of electrons. A tetrahedral electrondomain geometry with three bonding and one nonbonding domains leads to a trigonal-pyramidal molecular geometry (Table 9.2). Chemistry: The Central Science, 13th Edition Brown/LeMay/Bursten/Murphy/Woodward/Stoltzfus 2015 Pearson Education, Inc. Valence-Bond Theory In Valence-Bond Theory, electrons of two atoms begin to occupy the same space. This is called overlap of orbitals. The sharing of space between two electrons of

opposite spin results in a covalent bond. Molecular Geometries and Bonding Theories 2015 Pearson Education, Inc. Overlap and Bonding Increased overlap brings the electrons and nuclei closer together until a balance is reached between the like charge repulsions and the electron-nucleus

attraction. Atoms cant get too close because the internuclear repulsions get too great. 2015 Pearson Education, Inc. Molecular Geometries and Bonding Theories VSEPR and Hybrid Orbitals

VSEPR predicts shapes of molecules very well. How does that fit with orbitals? Lets use H2O as an example: If we draw the best Lewis structure to assign VSEPR, it becomes bent. If we look at oxygen, its electron configuration is 1s22s22p4. If it shares two electrons to fill its valence shell, they should be in 2p. Wouldnt that make the angle 90? Molecular Geometries Why is it 104.5? and Bonding Theories

2015 Pearson Education, Inc. Hybrid Orbitals Hybrid orbitals form by mixing of atomic orbitals to create new orbitals of equal energy, called degenerate orbitals. When two orbitals mix they create two orbitals; when three orbitals mix, they create three orbitals; etc. Molecular Geometries and Bonding Theories 2015 Pearson Education, Inc.

Besp hybridization When we look at the orbital diagram for beryllium (Be), we see that there are only paired electrons in full sub-levels. Be makes electron deficient compounds with two bonds for Be. Why? sp hybridization (mixing of one s orbital and one p orbital) 2015 Pearson Education, Inc. sp Orbitals Mixing the s and p orbitals yields two degenerate orbitals that are hybrids of the two orbitals. These sp hybrid orbitals have two lobes like a p orbital. One of the lobes is larger and more rounded,

as is the s orbital. Molecular Geometries and Bonding Theories 2015 Pearson Education, Inc. Position of sp Orbitals These two degenerate orbitals would align themselves 180 from each other. This is consistent with the observed geometry of Be compounds (like BeF2) and VSEPR: linear. Molecular Geometries

and Bonding Theories 2015 Pearson Education, Inc. BoronThree Electron Domains 2 Gives sp Hybridization Using a similar model for boron leads to three degenerate sp2 orbitals. Molecular Geometries and Bonding Theories 2015 Pearson Education, Inc.

Carbon: sp Hybridization 3 With carbon, we get four degenerate sp3 orbitals. Molecular Geometries and Bonding Theories 2015 Pearson Education, Inc. Sample Exercise 9.5 Describing the Hybridization of a Central Atom Describe the orbital hybridization around the central atom in NH 2.

Solution Analyze We are given the chemical formula for a polyatomic anion and asked to describe the type of hybrid orbitals surrounding the central atom. Plan To determine the central atom hybrid orbitals, we must know the electron-domain geometry around the atom. Thus, we draw the Lewis structure to determine the number of electron domains around the central atom. The hybridization conforms to the number and geometry of electron domains around the central atom as predicted by the VSEPR model. Solve The Lewis structure is Chemistry: The Central Science, 13th Edition Brown/LeMay/Bursten/Murphy/Woodward/Stoltzfus 2015 Pearson Education, Inc. Sample Exercise 9.5 Describing the Hybridization of a Central Atom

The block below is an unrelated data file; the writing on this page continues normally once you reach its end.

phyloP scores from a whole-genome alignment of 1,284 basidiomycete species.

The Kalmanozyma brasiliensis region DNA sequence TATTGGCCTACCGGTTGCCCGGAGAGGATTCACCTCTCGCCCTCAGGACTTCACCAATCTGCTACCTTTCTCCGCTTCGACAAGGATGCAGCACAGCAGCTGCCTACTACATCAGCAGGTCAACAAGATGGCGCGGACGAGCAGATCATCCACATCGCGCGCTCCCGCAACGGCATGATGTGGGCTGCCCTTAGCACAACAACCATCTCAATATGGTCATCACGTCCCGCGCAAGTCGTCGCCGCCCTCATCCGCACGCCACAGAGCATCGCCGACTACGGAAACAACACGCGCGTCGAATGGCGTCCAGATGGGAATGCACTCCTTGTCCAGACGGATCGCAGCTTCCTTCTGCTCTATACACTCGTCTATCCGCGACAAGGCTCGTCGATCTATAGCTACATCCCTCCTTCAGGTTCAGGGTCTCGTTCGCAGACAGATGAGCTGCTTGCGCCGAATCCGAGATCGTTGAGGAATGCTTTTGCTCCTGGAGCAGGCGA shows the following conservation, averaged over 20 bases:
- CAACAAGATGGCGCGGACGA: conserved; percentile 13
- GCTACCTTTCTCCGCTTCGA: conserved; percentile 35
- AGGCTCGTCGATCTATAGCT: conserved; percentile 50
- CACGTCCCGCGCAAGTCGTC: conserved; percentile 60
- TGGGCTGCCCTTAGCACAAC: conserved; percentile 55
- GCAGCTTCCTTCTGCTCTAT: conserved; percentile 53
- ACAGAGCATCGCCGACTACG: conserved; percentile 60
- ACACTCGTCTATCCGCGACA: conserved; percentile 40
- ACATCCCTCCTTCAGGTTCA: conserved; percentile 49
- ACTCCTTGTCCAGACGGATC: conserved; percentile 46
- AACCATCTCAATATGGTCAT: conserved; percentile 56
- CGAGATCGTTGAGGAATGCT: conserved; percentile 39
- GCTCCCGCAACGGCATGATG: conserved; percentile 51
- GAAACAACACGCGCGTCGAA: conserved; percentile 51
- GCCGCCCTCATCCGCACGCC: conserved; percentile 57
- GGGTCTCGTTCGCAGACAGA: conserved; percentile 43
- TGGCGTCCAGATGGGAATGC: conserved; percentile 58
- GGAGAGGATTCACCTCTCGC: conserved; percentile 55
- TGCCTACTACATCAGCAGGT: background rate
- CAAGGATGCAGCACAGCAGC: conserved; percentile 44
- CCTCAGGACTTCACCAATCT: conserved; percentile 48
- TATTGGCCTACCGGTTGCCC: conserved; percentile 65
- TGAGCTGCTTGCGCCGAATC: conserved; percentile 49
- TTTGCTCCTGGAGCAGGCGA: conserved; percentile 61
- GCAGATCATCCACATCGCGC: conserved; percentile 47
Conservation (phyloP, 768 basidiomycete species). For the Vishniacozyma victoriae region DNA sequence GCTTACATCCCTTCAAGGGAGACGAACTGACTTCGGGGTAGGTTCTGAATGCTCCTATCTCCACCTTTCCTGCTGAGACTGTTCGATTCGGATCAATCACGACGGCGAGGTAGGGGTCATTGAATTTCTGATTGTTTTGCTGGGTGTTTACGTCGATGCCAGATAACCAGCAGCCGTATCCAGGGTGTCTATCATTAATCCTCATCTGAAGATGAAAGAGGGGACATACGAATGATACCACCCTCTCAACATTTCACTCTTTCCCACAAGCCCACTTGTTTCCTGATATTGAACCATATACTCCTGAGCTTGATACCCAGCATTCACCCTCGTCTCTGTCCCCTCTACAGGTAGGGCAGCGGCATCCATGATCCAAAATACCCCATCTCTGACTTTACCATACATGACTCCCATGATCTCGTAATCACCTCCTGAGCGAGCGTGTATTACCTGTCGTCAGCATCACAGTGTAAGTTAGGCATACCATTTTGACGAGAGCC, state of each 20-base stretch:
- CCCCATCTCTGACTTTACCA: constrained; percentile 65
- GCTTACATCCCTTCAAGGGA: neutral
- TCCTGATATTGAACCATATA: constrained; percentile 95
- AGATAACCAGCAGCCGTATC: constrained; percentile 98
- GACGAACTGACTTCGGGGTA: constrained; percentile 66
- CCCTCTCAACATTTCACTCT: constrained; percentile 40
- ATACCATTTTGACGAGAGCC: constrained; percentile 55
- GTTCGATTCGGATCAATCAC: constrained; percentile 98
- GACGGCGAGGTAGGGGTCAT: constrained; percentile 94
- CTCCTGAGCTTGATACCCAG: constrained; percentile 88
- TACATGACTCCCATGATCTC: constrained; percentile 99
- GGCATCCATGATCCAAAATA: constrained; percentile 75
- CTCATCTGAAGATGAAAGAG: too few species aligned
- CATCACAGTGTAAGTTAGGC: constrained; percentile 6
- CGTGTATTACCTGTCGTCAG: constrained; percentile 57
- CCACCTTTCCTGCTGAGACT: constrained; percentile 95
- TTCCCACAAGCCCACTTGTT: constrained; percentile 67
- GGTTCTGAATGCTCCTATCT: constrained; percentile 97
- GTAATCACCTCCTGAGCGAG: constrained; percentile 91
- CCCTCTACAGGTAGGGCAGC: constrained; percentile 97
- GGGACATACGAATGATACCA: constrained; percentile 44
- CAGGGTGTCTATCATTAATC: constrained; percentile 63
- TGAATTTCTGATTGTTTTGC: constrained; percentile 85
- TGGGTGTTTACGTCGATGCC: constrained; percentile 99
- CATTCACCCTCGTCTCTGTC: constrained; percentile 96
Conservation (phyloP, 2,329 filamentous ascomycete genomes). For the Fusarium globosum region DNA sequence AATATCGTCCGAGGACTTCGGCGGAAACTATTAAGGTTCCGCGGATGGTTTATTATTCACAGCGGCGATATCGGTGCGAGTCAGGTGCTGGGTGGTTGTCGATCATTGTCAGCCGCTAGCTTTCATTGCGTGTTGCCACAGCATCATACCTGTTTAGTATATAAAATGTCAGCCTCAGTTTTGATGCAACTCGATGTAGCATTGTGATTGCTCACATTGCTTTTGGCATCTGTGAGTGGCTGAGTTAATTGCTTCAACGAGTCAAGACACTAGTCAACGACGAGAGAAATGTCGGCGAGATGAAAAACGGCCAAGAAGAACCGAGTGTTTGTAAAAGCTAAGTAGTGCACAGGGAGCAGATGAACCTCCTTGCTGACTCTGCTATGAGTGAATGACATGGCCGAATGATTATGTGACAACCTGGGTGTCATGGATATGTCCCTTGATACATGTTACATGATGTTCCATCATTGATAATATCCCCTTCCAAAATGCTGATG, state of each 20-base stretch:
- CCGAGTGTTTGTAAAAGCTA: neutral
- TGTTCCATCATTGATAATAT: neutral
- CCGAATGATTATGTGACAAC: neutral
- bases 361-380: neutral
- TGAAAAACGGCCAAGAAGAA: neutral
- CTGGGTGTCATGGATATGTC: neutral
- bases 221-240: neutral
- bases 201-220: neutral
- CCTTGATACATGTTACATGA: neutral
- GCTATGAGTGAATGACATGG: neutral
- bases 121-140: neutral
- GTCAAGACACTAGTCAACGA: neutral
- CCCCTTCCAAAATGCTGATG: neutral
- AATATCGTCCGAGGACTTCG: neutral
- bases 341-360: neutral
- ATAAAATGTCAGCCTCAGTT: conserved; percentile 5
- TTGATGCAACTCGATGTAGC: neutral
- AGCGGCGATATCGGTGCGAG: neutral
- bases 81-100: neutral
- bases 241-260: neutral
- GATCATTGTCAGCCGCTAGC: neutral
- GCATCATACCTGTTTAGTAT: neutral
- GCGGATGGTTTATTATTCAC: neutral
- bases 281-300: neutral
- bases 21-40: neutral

Continued Because there are four electron domains around N, the electron-domain geometry is tetrahedral. The hybridization that gives a tetrahedral electron-domain geometry is sp3 (Table 9.4). Two of the sp3 hybrid orbitals contain nonbonding pairs of electrons, and the other two are used to make bonds with the hydrogen atoms. Chemistry: The Central Science, 13th Edition Brown/LeMay/Bursten/Murphy/Woodward/Stoltzfus 2015 Pearson Education, Inc. What Happens with Water? We started this discussion with H2O and the angle question: Why is it 104.5 instead of 90?

Oxygen has two bonds and two lone pairs four electron domains. The result is sp3 hybridization! 2015 Pearson Education, Inc. Molecular Geometries and Bonding Theories Hybrid Orbital Summary 1) Draw the Lewis structure. 2) Use VSEPR to

determine the electron-domain geometry. 3) Specify the hybrid orbitals needed to accommodate these electron pairs. 2015 Pearson Education, Inc. Molecular Geometries and Bonding Theories Types of Bonds How does a double or triple bond form?

It cant, if we only use hybridized orbitals. However, if we use the orbitals which are not hybridized, we can have a side-ways overlap. Two types of bonds: Sigma () bond Pi () bond Molecular Geometries and Bonding Theories 2015 Pearson Education, Inc. Sigma () and Pi () Bonds Sigma bonds are characterized by

head-to-head overlap. cylindrical symmetry of electron density about the internuclear axis. Pi bonds are characterized by side-to-side overlap. electron density above and below the internuclear axis. 2015 Pearson Education, Inc. Molecular Geometries and Bonding Theories Bonding in Molecules Single bonds are

always -bonds. Multiple bonds have one -bond, all other bonds are -bonds. Molecular Geometries and Bonding Theories 2015 Pearson Education, Inc. Localized or Delocalized Electrons Bonding electrons ( or ) that are specifically shared between two atoms are called localized electrons.

In many molecules, we cant describe all electrons that way (resonance); the other electrons (shared by multiple atoms) are called delocalized electrons. Molecular Geometries and Bonding Theories 2015 Pearson Education, Inc. Benzene The organic molecule benzene (C6H6) has six -bonds and a p orbital on each C atom, which form delocalized bonds using one electron from each p orbital.

Molecular Geometries and Bonding Theories 2015 Pearson Education, Inc.